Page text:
Why is it a bad idea to attend a nationally accredited school?

Why is it better to attend a regionally accredited school?

2 Answers

  • John
    Lv 6
    4 weeks ago

    Regional accreditation is the long-established form of accreditation for colleges and universities.  National accreditation is, in essence, a form of accreditation created by institutions which could not meet the requirements to be properly accredited.  Generally speaking credits earned at regionally accredited colleges can be transferred to other colleges, and count toward admission to graduate school.  If one attends a nationally accredited school, that is usually not the case.

    There could be a number of reasons why a school cannot attain regional accreditation.  In many cases its a weak academic program.  Other causes can include refusal to follow civil rights laws (usually Title IX), questionable finances, unqualified professors, and the like.  Nationally accredited for-profit schools are at the heart of many of the higher education scandals seen in the last few decades.   

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  • MS
    Lv 7
    4 weeks ago

    While it certainly sounds backwards, regional accreditation is more highly regarded.  Those universities offer programs that meet high standards, and they offer courses that are likely to transfer (not everywhere, but to at least some other places).  Regionally accredited institutions offer more academic-based programs.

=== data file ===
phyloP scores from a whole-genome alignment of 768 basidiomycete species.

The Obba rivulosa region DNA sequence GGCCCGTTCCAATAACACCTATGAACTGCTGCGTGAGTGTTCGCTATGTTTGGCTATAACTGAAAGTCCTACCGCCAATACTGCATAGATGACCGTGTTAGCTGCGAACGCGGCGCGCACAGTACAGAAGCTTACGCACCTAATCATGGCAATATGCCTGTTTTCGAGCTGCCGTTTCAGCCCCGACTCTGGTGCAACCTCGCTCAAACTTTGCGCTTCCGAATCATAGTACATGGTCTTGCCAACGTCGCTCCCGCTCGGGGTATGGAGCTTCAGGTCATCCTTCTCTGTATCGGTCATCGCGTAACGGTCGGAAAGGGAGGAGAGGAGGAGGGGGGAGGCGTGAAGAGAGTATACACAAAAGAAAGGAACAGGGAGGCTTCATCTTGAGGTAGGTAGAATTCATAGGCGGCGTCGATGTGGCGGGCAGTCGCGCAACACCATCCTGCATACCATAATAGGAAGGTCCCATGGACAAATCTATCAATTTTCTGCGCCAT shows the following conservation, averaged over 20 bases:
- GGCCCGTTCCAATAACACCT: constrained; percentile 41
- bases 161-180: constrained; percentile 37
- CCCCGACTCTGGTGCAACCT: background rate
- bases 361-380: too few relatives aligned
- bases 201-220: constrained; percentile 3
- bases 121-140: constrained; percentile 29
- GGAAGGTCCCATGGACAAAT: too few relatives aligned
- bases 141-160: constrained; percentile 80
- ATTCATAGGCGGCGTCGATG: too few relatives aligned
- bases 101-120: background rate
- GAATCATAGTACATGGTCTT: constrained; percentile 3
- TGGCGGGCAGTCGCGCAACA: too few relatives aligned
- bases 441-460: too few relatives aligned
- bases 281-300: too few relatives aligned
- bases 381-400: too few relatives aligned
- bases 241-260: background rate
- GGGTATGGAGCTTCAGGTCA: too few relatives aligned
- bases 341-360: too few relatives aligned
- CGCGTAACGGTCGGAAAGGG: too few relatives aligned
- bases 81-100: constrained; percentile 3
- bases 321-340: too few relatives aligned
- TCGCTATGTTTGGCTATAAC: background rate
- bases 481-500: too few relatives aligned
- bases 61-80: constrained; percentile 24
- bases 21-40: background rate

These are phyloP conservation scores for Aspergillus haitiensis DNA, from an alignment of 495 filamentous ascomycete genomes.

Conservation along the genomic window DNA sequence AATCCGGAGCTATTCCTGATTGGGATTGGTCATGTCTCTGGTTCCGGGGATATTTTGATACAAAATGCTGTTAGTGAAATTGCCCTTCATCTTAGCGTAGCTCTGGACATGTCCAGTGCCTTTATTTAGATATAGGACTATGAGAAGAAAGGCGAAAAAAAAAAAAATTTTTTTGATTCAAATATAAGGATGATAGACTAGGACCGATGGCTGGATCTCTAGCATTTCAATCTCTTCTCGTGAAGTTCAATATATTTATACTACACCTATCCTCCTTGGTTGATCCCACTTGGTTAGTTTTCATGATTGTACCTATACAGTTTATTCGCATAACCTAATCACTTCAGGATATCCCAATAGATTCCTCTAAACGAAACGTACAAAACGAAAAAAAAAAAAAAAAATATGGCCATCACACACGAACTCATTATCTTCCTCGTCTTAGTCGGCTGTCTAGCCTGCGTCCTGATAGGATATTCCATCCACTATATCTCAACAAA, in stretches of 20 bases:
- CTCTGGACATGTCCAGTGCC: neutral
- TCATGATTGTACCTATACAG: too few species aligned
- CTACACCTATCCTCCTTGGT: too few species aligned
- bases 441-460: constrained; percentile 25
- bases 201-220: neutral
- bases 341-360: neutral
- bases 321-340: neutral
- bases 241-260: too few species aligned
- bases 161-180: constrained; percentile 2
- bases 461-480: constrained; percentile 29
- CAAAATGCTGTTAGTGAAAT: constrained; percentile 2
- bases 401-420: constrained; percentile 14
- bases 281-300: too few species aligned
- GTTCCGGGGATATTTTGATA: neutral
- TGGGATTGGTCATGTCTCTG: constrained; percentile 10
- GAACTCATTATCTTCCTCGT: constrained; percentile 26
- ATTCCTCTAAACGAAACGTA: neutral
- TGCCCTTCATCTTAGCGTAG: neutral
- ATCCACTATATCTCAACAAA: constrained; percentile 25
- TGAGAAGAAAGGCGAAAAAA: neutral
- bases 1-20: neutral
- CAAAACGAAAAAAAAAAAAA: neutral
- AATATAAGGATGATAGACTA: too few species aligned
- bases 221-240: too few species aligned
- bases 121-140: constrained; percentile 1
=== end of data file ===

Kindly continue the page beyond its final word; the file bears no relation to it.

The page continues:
National accreditation was really developed for those schools who could not meet the standards of regional accreditation.  Those programs are often more vocational in nature - rather than providing an education, they are teaching skills.  Some for-profit schools also fall into this category because their "academic" courses don't meet the standards needed for regional accreditation.  

    A degree from a nationally accredited program may not be highly regarded or accepted, and courses from those universities generally will not transfer.

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